The sweet brown liquid swirls hypnotically in the bottom of the glass. An intoxicating lava lamp of 80-proof goodness. No less than a swig remains. But this man doesn’t swig. He sips, preferring to let the spirit linger on his tongue, appreciating both its full body and complex palate.
The ambient hum of the dark room soothes. Our waitress is young and beautiful and attentive. This is as cozy as you can be in public. Vegas feels safe on a Tuesday night in August.
There are stares, of course, but he feels more insulated than anything.
We are at the back of the restaurant. The dim luminescence of the room and rhythmic flicker from the solitary candle on the table—an unexpected mashup of accidentally good lighting—frame his glowing face.
He stares at his phone. A text comes from Khloe. He replies then apologizes. Tucks his phone away.
We order another round.
“Where do you call home now?” I ask.
“My heart,” he says. “Wherever my heart is and I can have peace of mind. Life can seem nomadic because I don’t know if I’m embracing it or running from it. I can go anywhere, but I don’t know where I want to be.”
“I’m searching,” he says. “I’m searching, but I don’t know for what. I can’t see what I’m looking for. I just, like, reach out and hope I grab something. But I don’t know what it will be because I don’t know what I’m searching for.”
“Happiness?” I ask.
“More than that,” he replies. “But that would be real nice.”
“What do you think about on a daily basis?” I ask, lobbing up a question he’s free to take in any direction.
“I think about a lot,” he says as he strips the spicy chicken from its wooden skewer. “I think all the time—about everything. My kids, my wife. But mostly I think about the mind. My mind. There’s so much going on. So many thoughts. I think about this life. About me. Who I could be. Who I was. Who I am. Who am I?”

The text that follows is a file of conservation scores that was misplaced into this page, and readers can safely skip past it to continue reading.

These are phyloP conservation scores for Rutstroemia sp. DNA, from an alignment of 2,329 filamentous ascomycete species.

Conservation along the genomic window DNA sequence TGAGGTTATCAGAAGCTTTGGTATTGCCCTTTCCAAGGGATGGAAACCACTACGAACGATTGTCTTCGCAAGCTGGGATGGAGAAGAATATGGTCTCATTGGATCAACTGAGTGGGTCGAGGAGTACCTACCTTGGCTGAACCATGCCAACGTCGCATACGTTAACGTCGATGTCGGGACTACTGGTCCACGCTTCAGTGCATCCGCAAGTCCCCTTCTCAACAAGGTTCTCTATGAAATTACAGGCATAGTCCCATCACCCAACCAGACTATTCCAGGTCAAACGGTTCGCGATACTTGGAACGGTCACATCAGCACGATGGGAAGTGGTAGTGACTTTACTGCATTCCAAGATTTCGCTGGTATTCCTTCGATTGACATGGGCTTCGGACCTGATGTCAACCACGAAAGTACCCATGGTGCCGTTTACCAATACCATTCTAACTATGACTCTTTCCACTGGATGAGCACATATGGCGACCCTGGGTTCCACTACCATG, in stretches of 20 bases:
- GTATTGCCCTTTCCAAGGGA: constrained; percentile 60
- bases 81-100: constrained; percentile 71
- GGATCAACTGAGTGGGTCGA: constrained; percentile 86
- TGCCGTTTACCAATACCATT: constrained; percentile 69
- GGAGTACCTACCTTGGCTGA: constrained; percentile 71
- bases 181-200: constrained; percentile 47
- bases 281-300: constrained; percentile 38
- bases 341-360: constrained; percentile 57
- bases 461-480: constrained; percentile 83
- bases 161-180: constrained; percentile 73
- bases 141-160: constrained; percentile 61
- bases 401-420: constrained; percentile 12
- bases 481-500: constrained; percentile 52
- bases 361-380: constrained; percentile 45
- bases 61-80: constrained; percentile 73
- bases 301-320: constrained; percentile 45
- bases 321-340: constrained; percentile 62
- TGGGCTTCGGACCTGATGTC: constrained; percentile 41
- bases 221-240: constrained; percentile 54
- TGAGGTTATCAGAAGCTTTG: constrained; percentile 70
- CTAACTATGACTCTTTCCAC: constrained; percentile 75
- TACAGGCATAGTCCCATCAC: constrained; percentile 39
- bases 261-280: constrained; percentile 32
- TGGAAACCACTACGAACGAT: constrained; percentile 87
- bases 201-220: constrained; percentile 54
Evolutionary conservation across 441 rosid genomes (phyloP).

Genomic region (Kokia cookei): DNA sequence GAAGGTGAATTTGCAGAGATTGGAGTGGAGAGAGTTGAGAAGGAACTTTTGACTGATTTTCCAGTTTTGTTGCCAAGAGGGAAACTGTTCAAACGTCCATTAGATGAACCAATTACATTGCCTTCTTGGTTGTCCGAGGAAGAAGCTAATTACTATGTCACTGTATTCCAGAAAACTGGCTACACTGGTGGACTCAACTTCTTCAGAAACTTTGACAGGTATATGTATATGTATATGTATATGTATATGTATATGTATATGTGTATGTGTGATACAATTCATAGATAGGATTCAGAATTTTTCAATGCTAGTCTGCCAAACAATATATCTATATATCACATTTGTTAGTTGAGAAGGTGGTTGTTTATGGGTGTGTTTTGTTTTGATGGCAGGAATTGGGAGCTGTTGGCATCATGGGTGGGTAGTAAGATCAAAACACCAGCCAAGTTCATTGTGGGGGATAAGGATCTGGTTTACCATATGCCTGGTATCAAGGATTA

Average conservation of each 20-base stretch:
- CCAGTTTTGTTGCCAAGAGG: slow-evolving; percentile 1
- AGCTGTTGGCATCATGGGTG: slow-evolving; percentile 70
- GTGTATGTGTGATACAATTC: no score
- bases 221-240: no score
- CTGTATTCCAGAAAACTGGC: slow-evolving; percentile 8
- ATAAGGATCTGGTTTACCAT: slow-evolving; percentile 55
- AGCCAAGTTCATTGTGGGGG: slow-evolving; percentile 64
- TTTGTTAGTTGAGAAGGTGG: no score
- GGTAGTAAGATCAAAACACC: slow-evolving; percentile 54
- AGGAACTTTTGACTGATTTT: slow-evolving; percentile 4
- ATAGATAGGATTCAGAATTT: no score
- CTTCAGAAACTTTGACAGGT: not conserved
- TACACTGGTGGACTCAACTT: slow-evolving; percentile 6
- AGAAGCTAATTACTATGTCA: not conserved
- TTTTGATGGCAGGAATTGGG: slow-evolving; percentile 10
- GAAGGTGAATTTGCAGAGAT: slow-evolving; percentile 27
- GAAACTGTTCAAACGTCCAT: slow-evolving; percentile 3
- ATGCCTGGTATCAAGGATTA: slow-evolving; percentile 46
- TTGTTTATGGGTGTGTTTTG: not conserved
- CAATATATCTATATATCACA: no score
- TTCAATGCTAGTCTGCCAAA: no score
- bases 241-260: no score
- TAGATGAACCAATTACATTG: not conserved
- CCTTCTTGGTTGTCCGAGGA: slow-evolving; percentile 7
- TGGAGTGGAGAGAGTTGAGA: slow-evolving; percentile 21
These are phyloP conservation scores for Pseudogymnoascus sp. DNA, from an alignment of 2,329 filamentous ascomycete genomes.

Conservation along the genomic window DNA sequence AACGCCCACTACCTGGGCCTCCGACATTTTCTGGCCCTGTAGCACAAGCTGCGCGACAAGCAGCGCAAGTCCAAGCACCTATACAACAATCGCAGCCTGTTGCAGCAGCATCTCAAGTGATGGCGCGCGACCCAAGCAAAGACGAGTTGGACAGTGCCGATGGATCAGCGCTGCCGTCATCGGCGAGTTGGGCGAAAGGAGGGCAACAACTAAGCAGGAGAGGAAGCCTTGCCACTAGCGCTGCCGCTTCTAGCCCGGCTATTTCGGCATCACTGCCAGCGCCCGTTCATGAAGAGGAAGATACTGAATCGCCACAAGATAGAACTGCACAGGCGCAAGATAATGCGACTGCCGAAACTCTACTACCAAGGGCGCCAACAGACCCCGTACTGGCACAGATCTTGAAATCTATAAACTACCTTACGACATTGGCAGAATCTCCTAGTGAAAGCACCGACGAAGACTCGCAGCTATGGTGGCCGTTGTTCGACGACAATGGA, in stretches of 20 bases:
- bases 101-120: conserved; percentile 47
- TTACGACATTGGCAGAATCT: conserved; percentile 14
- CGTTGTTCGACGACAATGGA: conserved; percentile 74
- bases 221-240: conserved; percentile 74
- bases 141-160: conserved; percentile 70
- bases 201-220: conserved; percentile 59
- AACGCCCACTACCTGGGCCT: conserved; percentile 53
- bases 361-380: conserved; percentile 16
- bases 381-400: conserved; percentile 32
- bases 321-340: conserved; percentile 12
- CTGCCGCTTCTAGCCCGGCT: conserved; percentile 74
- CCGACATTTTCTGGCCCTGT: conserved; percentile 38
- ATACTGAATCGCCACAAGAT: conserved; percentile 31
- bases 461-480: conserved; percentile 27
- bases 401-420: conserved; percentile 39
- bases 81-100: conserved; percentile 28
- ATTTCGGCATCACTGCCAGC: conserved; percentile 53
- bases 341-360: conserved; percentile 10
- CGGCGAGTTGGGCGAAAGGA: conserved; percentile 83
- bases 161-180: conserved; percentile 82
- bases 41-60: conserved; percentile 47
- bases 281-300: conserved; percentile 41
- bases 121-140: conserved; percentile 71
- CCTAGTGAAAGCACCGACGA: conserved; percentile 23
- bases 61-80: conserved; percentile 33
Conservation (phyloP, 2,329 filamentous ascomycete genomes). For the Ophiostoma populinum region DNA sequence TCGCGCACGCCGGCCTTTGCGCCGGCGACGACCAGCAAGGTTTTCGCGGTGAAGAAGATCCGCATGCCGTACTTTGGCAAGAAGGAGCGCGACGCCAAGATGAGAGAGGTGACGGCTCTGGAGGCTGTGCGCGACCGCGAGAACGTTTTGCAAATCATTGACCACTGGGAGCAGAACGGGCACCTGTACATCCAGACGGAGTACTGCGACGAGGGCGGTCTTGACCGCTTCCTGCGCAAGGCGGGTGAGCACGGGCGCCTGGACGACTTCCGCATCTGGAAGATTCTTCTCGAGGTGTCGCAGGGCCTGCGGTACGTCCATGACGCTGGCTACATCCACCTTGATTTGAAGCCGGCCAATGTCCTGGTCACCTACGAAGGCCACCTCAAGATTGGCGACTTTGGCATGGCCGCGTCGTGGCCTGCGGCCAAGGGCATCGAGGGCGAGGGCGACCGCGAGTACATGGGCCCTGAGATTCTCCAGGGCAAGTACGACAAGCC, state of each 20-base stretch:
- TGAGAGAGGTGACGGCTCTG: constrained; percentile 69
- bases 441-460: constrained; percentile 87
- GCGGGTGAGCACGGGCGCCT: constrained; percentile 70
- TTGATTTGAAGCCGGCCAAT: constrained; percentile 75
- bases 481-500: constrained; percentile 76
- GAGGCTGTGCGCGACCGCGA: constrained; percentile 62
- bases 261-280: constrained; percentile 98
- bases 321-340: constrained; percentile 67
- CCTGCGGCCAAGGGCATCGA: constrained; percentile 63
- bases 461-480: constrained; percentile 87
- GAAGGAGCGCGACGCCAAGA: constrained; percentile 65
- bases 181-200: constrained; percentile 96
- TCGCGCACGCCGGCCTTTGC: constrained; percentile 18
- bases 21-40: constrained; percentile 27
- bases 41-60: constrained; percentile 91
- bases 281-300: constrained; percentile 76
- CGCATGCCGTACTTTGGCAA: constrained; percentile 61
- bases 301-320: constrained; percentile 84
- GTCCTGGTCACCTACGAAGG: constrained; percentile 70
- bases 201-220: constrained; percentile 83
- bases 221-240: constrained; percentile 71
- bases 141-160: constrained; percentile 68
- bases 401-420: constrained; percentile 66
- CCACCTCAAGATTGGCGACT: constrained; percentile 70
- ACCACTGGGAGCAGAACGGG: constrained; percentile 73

“Who are you?” I ask.
“I’m a dying breed,” he says. “There are no more Lamar Odoms. I’m the last one.”
I believe him. He swigs his drink.
The last of his kind.
I close my eyes in the back of an Uber. The sun drenches this Los Angeles highway disguised as a parking lot. It’s late August, and I’m heading to Bob Hope Airport in Burbank. I’m going to Las Vegas. And of course I’m late.
For months I have been chasing Lamar Odom. It has been a trail littered with disconnected phone numbers, unanswered emails and people who don’t talk to him anymore. I used to refer to him as “The Ghost” because he’s notoriously the hardest human being I know to get hold of. In the early 2000s, I would leave him voice mails. When I saw him days later, he would always sheepishly apologize for not getting back.
We’d make plans to do an interview or hangout, and I’d always say, “Don’t forget about me now.”
“Never,” he’d always reply.-Read the Rest here Lamar Odom